Sunday, April 14, 2024

Is it all push when it should be pull?

Paul Eastwood

How scenario planning and integrated business planning (IBP) are both the engine and the brain in the digital world.

By Pollen Consulting Group CEO Paul Eastwood. 

Good IBP processes are developed to run future scenarios for a business. The best businesses are thinking about how these scenarios might play out and what actions they need to take to deliver the strategy. At the end of the day a great IBP process is both the vehicle of change to deliver the strategy and the first indicator that the strategy may need to change.

However, most if not all businesses think of the scenarios they put into the process themselves and they only run a limited number of these each time they churn the cycle because ultimately the process is slow and each iteration needs to be controlled and measured by their functional experts, interpreted and fed into the next decision cycle for consideration.

What perhaps is the most entertaining element when you stand back from what you are doing is that we see people make decisions on precise numbers from a long-term model that shows capacity will hit 86% or customer service will drop to 99.2%, yet these precise numbers are build up from predictions, calculations and estimations.

In the analogue world, running these scenarios and even thinking of the likely outcomes and comparing them is market leading, but most businesses we know either don’t have a long-term view of their entire business or if they do they run a single scenario and make decisions based on that.

Yet if we share this approach with people that model economies or stock market futures they would think we are pretty primitive. So, what can we do?

Firstly, we need accept that any scenario or decision logic that enters a model is flawed if we start with a fixed number, not only because the outcome is highly unlikely to be the actual end result, but because most businesses who do use scenario planning would use very disparate scenarios to show differences and therefore each outcome would drive significantly different decisions, meaning the business ultimately is driven down a decision path from the starting point.

Each scenario we run follows the basic push logic.

Fixed volume input x fixed know variables = outcomes (eg, need a manufacturing line in WA).

Therefore, we should not start with input scenarios to drive future states, we should conclude with outcome scenarios. What that would mean is the IBP process now sits at the heart of decision-making and not as the calculation engine that churns inputs.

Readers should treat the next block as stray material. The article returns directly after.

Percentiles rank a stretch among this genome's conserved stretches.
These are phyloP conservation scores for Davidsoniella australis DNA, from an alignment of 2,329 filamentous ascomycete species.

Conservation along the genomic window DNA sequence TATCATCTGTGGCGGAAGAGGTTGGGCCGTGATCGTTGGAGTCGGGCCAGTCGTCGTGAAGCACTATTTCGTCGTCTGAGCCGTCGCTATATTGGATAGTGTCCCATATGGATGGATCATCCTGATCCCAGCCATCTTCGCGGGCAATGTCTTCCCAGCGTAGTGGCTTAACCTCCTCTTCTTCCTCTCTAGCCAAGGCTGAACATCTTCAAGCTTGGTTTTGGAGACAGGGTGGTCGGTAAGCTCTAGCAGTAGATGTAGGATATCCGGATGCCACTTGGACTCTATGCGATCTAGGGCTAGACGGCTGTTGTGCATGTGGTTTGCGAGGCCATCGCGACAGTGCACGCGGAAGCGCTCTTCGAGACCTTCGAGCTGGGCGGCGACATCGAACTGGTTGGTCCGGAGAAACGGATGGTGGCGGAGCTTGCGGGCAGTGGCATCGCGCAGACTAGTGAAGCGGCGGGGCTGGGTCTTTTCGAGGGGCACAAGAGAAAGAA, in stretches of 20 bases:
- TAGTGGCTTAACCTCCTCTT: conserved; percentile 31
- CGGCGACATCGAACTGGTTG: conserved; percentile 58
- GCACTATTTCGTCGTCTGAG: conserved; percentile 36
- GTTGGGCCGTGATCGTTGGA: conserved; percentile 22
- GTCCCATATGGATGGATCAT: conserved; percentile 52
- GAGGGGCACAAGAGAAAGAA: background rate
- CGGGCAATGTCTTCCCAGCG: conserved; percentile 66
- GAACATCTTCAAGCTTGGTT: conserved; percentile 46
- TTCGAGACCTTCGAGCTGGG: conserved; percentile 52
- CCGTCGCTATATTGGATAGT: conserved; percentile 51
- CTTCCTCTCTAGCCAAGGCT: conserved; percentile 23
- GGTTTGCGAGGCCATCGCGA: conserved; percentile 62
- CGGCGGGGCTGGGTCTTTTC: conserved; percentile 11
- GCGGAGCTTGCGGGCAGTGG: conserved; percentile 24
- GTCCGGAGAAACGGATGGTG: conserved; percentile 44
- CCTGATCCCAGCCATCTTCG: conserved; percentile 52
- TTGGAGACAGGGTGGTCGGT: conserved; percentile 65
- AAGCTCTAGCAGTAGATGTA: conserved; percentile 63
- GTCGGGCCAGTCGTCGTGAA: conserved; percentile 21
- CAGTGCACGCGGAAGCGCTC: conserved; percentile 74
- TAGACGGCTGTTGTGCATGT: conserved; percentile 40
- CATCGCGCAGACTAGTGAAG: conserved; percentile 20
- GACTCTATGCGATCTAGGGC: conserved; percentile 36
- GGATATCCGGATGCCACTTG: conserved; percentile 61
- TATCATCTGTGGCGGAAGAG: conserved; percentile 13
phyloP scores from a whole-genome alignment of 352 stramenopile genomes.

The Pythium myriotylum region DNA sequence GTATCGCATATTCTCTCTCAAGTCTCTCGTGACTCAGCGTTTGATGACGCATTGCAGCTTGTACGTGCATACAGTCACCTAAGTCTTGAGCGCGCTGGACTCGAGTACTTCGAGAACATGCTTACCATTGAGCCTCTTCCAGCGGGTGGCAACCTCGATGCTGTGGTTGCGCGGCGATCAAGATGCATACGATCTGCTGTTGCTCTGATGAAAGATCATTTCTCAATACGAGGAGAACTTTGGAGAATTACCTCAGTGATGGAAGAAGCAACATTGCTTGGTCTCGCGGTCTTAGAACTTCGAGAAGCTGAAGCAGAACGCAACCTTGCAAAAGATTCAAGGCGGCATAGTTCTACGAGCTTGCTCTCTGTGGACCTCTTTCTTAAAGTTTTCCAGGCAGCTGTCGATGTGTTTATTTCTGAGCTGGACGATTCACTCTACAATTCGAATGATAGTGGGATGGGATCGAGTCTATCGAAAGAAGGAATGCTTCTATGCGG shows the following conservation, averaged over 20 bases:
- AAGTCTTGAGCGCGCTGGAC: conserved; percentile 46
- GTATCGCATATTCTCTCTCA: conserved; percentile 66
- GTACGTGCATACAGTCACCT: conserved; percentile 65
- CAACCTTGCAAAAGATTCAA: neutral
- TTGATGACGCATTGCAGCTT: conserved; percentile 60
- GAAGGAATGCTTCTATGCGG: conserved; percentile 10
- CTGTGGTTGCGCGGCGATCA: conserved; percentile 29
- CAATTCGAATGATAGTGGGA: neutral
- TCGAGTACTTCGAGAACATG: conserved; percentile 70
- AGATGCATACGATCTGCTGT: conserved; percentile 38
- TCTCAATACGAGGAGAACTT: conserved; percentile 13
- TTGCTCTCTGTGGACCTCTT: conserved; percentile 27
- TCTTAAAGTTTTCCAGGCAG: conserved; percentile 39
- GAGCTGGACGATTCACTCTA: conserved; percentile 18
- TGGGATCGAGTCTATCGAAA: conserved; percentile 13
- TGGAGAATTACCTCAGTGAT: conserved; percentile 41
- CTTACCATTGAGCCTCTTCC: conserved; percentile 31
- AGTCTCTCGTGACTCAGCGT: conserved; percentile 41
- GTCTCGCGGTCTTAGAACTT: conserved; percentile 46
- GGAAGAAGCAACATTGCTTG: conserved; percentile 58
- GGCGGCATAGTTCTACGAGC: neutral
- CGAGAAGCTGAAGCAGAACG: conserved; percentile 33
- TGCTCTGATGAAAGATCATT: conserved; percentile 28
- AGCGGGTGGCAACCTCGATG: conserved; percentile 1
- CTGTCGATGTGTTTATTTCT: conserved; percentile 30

To do this, we need to use stochastic modelling (random probability) on inputs and variables, running a simulation multiple times (potentially up to 10,000) to provide the most likely outcomes with the combined probabilities, with this information we then make informed scenario decisions that fit the future states most likely outcome. The part here is that when you combine all the probable events it is likely there are only a limited number of feasible decision outcomes.

The switch here is a move to pull logic, where the first step in the process would run many iterations to find the most probably outcomes unconstrained.

Probably inputs x probably variables = most import decision points and actions

From this point the business can set scenarios such as a new line or removal of a warehouse that addresses the most probable outcomes and re-run the modelling to create the IBP outcomes, or if the variable is not a critical factor, leave as a variable factor.

In a simple worked example, a business runs three scenarios of volume a key manufacturing site in two scenarios is over capacity and in one they need two new lines to be installed and in the other only one line. The strategic decision of the business is do they go with scenario one, two or three, where it is an educated guess at best.

Run that model through the new thinking and the outcomes would look very different using stochastic modelling (probabilities), where the outcomes might show at least 92% of the time one additional line is required, 62% of the time two new lines are required and only 8% no additional line is required. The decision now is based on most probable outcomes and the only question is the risk factor the business is comfortable in.

In this thinking, IBP is both the turbo charged engine room and the brain, which should allow it to be embedded as part of your business rather than the standalone process we all think is often to slow for us and big decisions are made outside of the process.

 

About Paul Eastwood – Founder & CEO of Pollen Consulting Group

Paul Eastwood is founder and CEO of Pollen Consulting Group. Paul is a straight talker with a wealth of industry knowledge and over 16 years’ experience working with a vast range of global and local FMCG businesses. He has a passion for operations and simplifying supply chains and is happiest when problem solving and getting his hands dirty on the factory floor.

Pollen Consulting Group

Pollen is ‘a management consultancy with a difference’ driving bottom-line performance by creating value through end-to-end supply chain transformation. With credentials to cover every element of a COO’s remit, our skillset is founded with operational bias, specialising in manufacturing excellence, supply chain efficiency, lean training, engineering, technology solutions, capital investment and procurement.

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